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The Joint Commission

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Every three years La Hacienda Treatment Center is reviewed for accreditation by The Joint Commission. It’s not an organization that most folks outside of the health care industry know well, so let’s look at it and why it is important.

Founded in 1951, The Joint Commission (TJC) is an independent, non-profit organization which sets performance standards for evaluating health care organizations with the goal of improving health care quality.

A TJC survey team inspects a participating facility and interviews its staff. Upon verification that it is meeting the standards for quality and safety, the organization earns The Gold Seal of Approval (registered trademark).

Such accreditation helps the public in their search for value and excellence in care and patient safety, whether from a hospital or behavioral health care provider.

Program Areas Covered

There are nine areas of health care under TJC’s accreditation program:

  • Assisted Living Communities
  • Hospitals
  • Critical Access Hospitals
  • Home Care
  • Nursing Care Centers
  • Behavioral Health Care and Human Services (includes La Hacienda)
  • Ambulatory Care
  • Pharmacy
  • Laboratory Services (surveyed every two years)

Why Accreditation Matters

The Joint Commission accreditation is evidence that a health care organization has a commitment to provide the highest quality patient care. This is important to both potential patients and other stakeholders, especially insurance providers. In some areas, accreditation is becoming a prerequisite to eligibility for insurance reimbursement.

Joint Commission accreditation is necessary for some health care organizations to be able to participate in Medicare and Medicaid programs.

Regulatory compliance is another reason for TJC reviews. The Texas Health and Human Services Commission, which licenses La Hacienda Treatment Center, may accept TJC accreditation in lieu of conducting its own on-site survey.

Helps Empower Health Care Leaders

Preparing for and responding to TJC reviews helps empower health care leaders to improve risk management and risk reduction.

Enhancing risk management may attract potential insurance providers and reduce the cost of liability insurance, and in turn help the health care organization minimize the costs to patients.

A TJC affiliate, Joint Commission Resources (registered trademark), provides continuing support, education programs, and advisory services to accredited health care organizations. These available resources help providers continuously improve health care.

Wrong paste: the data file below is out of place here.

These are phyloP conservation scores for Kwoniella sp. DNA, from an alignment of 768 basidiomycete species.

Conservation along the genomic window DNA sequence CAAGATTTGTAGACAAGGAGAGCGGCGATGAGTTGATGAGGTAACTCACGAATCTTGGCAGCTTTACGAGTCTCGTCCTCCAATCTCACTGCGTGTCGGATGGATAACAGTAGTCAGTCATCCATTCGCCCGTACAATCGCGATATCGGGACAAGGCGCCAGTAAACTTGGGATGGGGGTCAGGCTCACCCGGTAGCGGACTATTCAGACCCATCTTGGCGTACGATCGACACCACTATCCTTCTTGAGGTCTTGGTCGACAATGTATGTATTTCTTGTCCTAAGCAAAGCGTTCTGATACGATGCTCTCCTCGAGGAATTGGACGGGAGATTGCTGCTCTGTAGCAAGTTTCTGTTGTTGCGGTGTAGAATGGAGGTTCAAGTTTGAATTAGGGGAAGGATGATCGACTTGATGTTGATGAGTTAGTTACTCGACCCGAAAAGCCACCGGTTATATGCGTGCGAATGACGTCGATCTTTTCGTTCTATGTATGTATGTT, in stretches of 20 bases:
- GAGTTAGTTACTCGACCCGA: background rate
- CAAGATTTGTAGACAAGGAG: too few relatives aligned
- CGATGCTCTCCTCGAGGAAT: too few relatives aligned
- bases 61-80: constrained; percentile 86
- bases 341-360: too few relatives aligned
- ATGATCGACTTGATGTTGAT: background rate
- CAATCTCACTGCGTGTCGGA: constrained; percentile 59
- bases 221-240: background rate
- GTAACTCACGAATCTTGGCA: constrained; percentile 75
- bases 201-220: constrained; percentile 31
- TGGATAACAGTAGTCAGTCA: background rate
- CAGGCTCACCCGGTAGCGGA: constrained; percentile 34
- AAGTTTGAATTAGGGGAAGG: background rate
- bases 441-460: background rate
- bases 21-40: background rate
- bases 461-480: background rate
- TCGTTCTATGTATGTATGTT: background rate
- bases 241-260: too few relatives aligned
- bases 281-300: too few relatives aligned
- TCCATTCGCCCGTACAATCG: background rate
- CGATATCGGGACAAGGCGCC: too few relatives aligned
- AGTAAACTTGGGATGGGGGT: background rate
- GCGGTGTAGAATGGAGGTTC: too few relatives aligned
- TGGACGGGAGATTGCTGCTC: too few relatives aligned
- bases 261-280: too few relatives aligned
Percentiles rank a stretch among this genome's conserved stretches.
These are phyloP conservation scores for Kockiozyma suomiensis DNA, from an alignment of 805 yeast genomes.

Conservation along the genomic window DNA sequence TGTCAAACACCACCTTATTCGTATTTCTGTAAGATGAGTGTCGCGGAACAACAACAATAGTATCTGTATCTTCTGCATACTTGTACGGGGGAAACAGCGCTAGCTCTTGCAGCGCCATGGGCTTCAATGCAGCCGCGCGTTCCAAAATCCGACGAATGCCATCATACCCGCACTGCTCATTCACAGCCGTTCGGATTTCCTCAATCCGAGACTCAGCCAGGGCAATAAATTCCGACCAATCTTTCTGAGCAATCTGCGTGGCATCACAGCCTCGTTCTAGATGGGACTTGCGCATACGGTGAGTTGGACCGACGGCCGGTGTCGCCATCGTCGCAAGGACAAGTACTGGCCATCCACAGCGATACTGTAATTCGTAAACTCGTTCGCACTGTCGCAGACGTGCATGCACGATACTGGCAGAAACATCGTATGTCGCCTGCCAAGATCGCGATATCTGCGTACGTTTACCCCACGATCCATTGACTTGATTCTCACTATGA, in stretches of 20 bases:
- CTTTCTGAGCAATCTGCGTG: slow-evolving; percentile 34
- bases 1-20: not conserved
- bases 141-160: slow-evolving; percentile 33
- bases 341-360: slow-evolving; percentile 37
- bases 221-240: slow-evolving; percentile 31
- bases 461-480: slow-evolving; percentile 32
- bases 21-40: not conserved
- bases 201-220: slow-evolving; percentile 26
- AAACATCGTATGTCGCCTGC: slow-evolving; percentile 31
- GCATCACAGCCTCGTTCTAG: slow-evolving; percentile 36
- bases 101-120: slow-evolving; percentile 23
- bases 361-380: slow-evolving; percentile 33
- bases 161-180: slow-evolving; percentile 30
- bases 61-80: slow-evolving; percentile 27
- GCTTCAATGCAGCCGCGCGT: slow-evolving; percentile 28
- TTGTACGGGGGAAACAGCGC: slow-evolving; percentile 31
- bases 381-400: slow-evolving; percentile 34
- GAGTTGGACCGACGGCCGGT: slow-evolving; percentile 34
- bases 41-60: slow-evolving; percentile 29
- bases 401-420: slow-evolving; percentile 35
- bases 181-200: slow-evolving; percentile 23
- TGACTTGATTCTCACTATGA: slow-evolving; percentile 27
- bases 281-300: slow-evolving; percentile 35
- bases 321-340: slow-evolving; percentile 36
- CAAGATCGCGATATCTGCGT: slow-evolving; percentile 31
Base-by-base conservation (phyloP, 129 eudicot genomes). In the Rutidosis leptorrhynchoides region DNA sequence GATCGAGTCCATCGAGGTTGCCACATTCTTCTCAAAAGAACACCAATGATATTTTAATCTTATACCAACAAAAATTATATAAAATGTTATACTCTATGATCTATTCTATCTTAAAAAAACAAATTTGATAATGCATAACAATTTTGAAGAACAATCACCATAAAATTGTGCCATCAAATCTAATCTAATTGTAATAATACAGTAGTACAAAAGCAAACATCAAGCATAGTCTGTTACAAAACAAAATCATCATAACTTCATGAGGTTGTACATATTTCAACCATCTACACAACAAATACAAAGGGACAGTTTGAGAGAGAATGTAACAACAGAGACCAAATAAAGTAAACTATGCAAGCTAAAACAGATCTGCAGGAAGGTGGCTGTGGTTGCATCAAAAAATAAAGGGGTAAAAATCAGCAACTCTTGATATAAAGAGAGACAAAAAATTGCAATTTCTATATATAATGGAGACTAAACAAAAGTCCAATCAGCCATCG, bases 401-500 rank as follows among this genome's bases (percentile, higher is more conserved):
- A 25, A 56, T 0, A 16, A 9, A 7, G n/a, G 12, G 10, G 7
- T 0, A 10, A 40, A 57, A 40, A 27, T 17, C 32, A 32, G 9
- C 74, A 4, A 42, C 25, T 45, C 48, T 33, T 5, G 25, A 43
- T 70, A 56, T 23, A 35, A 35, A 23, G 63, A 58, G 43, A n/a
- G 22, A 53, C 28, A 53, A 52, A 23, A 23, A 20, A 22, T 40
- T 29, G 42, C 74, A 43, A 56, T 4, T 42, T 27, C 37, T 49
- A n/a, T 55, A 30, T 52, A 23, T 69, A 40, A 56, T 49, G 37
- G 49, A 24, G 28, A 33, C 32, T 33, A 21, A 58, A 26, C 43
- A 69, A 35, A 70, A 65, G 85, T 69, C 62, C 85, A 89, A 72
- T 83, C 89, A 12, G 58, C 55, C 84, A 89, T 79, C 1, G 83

Efforts to Improve Patient Safety

Excellence in patient safety is a primary concern of The Joint Commission. Its constant efforts help to ensure that an agency which it reviews provides patient care that results in no harm .

Joint Commission resources on patient safety include its award-winning Speak Up program which has been used in more than 40 countries.

The National Patient Safety Goals were established in 2002 to help accredited organizations address specific areas of concern in regard to patient safety.

One of the key goals focuses on efforts to enhance communication between health care providers and patients as part of its plan to improve patient safety.

Evaluating Health Care Organizations

The Joint Commission requires that behavioral health care organizations such as La Hacienda Treatment Center measure and analyze patient outcomes. This analysis helps improve quality of care, treatment and services provided.

A added value of these results is assuring potential patients that there is a high reliability that the organization’s efforts will help the patient achieve their recovery.

TJC maintains an online list of tools and websites to help providers evaluate their efforts. In addition, the commission solicits new applications from developers. It also provides information on training events and other resources including free webinars.

Preparation for TJC Surveys

While the exact timing of the survey is not announced in advance, The Joint Commission provides tools and information for providers on how to prepare for the visits.

This includes a Behavioral Health Care Guide to Accreditation and a readiness checklist. Healthcare providers also have access to both print and electronic versions of the Comprehensive Accreditation Manuals, which outline expectations and standards for 15 areas of patient care.